Old friends and perfume

Old friends and perfume

Half a century

Of tea and toast

Invisible and indivisible bond

That knows no politics


Or wealth

You still make do

And mend

Like the Plumstead girl

You are

Though you have

Both swimming pool

And tennis court

And live on the other side

Of the world

We slot back in

Like keys in well-oiled locks

Remembering the past

Designing our futures

Speech without breaks

As if we might

Run out of air

Joints creak

And I repeat myself

As we plan a class reunion

And wonder who will come

Some mothers die young

And so we cling

Our conversation flowing

And flipping

From laptops

To perfume

As we drink tea

And eat toast



Hidden deleted

Hidden deleted

By Bonnie Meekums


On Christmas Day

I send a merry Christmas text

To family and friends

Scroll through my phone

And there you are

Your number, name, address

And birthday

Stubbornly hidden


Like the voicemails I came home to

The pictures I still hold

Inside my head

The film plays on

Where you are young

Vibrant, inquiring



My fingers pause

In that made-up moment

Of green buttons pressed

And news imparted

Troubles shared

And halved

But sensibly

I press delete

And you are gone




Those dark satanic mills – undated

Those dark satanic mills

By Bonnie Meekums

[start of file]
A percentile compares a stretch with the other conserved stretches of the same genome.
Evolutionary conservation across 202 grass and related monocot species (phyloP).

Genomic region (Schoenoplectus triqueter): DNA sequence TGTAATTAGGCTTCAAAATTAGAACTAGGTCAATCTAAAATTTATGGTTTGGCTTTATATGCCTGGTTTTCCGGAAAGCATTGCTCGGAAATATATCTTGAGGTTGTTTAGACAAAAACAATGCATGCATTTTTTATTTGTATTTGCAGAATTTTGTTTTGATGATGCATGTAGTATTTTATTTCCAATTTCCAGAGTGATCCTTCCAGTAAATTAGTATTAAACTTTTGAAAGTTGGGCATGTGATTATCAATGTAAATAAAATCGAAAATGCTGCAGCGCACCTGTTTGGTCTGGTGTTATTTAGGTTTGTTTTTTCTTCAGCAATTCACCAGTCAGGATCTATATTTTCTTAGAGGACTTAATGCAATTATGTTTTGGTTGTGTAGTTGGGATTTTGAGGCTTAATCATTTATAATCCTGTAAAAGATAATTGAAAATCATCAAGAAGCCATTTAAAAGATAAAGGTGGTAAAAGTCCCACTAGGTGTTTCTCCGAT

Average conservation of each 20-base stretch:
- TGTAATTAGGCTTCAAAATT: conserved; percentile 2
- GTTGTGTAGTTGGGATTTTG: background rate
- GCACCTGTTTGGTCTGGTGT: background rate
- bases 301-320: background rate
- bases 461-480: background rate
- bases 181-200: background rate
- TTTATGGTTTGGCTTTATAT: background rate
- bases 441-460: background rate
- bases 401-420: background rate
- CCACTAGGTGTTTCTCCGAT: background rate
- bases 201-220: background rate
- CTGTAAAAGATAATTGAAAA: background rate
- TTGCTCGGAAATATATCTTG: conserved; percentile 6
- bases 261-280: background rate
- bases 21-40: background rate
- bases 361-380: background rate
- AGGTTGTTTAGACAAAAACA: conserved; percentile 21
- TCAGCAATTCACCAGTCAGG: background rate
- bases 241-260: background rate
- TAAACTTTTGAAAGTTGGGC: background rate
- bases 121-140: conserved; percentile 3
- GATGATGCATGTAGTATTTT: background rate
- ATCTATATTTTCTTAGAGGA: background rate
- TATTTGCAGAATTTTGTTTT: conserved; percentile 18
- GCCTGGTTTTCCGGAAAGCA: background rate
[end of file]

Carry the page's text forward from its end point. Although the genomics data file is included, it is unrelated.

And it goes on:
Where are they now

Those bright young souls

Whose chatter filled the air

Whose bodies spilled onto the streets

When the whistle blew?

Friendships sealed with waves and kisses

As they single filed

Towards the bus

With heavy limbs and tired eyes

And a spring in their step

To take them home

For now, the mill stands empty

The deafening looms now


And lights that once shone all night long

Replaced by blackness

No blue plaque here

To mark their lives, their love, their laughter

Their hopes and tears

Only our memories

Fading fast


Who will I tell

When a brass band plays

On a summer’s day

Or a son gets wed

To a beautiful bride

Or daughter returns

To rest a while

Before leaving

A wound

Only you understand

Who will I tell

When I hold in my arms

For the very first time

A longed-for child

When she cuts her first tooth

Or speaks my name

Now that you’r e gone

Who will I tell

When I have no more to tell?

Bonnie Meekums